• TRANSITION: In a city, it is quite simple to find a location; the streets are named and the buildings have numbers. The only thing needed is the address. However, finding locations in undeveloped areas or in unfamiliar parts of the world can be a problem. To cope with this problem, a uniform and precise system of referencing has been developed.
  • TRANSITION: Specific locations on a map can be referenced by grid coordinates which identify the grid square and the relative position of the point within the grid square.
  • Suppose you wish to reference Spot Elevation 154. To locate this spot to within 1,000 meters you simply locate the Grid Square in which the point lies. To do this, start at the left of the map sheet and read right to the North-South grid line that immediately proceeds the point. In this case the North-South grid line is 11. Then read up from the bottom of the map sheet to the East-West grid line that immediately proceeds the point. In this case it is East-West grid line 82.The value of the two grid lines gives you a four-digit coordinate, which locates the point to within 1,000 meters.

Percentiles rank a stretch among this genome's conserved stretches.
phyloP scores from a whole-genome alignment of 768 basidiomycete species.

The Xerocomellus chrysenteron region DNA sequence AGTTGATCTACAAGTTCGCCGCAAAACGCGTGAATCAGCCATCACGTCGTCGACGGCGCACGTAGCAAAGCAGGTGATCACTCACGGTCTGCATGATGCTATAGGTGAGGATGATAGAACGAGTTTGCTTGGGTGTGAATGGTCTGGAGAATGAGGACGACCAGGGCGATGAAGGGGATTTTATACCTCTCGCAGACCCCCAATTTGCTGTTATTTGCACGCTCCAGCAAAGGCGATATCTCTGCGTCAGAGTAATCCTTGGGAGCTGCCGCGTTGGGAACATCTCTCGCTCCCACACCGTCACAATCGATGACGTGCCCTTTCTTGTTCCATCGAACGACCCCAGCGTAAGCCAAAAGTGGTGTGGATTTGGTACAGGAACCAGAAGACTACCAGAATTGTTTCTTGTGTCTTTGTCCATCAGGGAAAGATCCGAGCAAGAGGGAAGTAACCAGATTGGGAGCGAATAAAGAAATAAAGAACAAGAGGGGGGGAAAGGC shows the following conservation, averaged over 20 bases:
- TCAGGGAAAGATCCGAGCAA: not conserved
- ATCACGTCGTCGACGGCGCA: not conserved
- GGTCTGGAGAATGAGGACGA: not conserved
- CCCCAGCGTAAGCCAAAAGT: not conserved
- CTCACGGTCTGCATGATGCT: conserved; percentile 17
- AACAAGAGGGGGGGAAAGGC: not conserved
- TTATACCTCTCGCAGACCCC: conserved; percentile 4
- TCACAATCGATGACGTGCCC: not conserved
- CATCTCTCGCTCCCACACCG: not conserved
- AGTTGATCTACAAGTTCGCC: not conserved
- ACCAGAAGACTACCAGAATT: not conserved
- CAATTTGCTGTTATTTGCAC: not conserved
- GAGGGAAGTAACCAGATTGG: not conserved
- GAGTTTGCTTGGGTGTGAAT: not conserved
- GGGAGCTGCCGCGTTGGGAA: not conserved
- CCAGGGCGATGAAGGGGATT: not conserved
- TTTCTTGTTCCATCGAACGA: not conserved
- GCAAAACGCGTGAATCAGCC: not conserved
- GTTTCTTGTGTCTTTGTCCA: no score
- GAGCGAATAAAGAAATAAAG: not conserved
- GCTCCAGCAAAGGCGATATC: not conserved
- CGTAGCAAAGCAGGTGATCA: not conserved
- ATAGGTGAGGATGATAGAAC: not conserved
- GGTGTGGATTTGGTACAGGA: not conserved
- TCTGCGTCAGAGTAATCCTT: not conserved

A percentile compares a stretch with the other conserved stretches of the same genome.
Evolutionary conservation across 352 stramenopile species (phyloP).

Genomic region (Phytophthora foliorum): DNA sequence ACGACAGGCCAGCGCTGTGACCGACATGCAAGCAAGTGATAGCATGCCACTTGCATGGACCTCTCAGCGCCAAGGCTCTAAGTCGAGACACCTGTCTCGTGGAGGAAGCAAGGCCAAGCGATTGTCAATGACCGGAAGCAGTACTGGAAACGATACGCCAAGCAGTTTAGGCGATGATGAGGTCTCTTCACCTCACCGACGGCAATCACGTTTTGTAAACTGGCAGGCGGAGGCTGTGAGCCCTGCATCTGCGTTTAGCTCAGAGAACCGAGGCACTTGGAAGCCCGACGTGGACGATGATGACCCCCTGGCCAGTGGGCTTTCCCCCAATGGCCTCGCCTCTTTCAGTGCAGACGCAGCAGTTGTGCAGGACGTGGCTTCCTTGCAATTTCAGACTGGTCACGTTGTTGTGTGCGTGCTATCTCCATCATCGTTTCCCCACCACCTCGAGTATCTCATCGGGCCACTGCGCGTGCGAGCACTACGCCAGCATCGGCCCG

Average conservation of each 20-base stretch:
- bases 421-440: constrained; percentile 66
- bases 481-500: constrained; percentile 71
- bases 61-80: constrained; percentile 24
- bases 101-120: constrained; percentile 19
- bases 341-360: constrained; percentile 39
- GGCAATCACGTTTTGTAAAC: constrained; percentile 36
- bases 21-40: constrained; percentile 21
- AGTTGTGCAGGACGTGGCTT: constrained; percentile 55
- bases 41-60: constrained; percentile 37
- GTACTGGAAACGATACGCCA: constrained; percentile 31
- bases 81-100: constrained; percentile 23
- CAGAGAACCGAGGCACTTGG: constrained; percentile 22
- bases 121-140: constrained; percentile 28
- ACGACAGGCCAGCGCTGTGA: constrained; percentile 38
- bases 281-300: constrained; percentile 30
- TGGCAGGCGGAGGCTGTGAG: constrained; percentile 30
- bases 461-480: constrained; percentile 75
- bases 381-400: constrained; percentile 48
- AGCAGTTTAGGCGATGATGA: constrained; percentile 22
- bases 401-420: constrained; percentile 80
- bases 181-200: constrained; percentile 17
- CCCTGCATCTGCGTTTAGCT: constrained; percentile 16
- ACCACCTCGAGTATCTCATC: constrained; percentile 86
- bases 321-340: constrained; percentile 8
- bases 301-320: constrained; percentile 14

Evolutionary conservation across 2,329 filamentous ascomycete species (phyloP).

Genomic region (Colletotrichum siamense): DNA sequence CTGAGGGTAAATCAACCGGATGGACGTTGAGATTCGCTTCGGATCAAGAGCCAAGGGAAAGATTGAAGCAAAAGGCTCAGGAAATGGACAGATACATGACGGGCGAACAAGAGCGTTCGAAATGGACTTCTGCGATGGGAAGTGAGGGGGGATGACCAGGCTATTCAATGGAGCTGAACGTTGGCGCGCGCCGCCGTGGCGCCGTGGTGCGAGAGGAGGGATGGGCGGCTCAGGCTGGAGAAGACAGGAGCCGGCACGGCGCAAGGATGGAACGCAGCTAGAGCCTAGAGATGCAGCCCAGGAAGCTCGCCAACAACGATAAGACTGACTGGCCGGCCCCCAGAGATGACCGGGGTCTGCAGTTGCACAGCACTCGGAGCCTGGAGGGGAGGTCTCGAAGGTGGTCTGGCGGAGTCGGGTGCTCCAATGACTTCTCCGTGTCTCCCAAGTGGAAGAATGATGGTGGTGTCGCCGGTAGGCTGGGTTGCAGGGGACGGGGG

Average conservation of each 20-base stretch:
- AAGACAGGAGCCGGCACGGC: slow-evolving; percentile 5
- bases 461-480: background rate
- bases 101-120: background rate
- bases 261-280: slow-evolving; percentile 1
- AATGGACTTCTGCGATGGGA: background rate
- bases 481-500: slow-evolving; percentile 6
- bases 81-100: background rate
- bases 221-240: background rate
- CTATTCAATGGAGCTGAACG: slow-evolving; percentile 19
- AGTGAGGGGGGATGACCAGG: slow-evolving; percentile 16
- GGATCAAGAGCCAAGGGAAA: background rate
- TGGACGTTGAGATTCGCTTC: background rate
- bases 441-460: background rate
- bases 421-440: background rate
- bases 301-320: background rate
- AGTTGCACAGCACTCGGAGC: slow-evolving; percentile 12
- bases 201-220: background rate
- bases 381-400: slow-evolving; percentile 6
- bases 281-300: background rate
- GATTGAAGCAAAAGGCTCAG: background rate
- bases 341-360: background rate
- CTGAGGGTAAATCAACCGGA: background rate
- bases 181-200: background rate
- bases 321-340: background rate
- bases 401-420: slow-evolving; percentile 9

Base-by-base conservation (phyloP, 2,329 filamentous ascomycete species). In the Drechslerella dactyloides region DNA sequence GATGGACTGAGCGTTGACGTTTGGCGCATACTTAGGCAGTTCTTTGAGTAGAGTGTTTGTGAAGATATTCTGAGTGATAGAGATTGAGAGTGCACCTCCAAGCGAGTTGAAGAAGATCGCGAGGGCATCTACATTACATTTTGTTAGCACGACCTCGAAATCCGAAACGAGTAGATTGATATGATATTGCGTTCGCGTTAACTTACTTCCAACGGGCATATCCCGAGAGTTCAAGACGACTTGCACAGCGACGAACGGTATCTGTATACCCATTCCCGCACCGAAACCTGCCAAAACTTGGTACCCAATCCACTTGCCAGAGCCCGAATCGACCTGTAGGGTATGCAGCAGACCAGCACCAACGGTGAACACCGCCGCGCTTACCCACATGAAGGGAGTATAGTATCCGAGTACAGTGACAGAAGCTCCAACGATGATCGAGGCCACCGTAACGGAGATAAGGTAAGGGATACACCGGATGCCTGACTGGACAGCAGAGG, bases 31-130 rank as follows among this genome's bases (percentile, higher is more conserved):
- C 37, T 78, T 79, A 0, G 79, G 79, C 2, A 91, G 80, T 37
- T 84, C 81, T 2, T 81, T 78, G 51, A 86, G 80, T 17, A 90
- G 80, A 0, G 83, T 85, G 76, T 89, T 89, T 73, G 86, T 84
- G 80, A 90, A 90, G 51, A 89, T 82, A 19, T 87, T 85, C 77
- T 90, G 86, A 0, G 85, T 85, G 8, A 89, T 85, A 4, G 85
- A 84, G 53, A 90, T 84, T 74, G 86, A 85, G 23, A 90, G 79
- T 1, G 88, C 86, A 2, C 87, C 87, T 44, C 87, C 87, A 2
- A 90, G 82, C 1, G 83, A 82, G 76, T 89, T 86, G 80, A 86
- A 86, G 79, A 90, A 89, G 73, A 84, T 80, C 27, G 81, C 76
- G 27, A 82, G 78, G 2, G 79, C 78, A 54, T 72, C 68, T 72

• TRANSITION: You have seen how you can use grid coordinates to locate a specific point on a map. If you can locate one point, you can locate two, and the next logical question that comes to mind is how far is point A from point B. In order to convert ground distance from map distance, or vice versa, you will need an aid. The mapmaker has given you this aid in the bar scales located in the bottom center margin of the map. Here you see the three bar scales that you will need and generally find on a map. They are miles, meters and yards. In order to measure correctly, there are two things you must remember. First, use the appropriate scale. If you want a measurement in meters, make sure you are using the metric bar scale. Second, notice that the zero, or starting point of the scale, is located within the scale and not at the end. This divides the scale into two parts. From zero to the right is the primary scale, divided into standard units of measurements. For example, miles and kilometers. From zero to the left is the extension scale and is divided into tenths of miles and hundreds of meters. In the military we are concerned with two types of distance, straight line and road distance. You would use road distance when planning convoys and road marches. Straight-line distance can be obtained from a military map by one of two methods: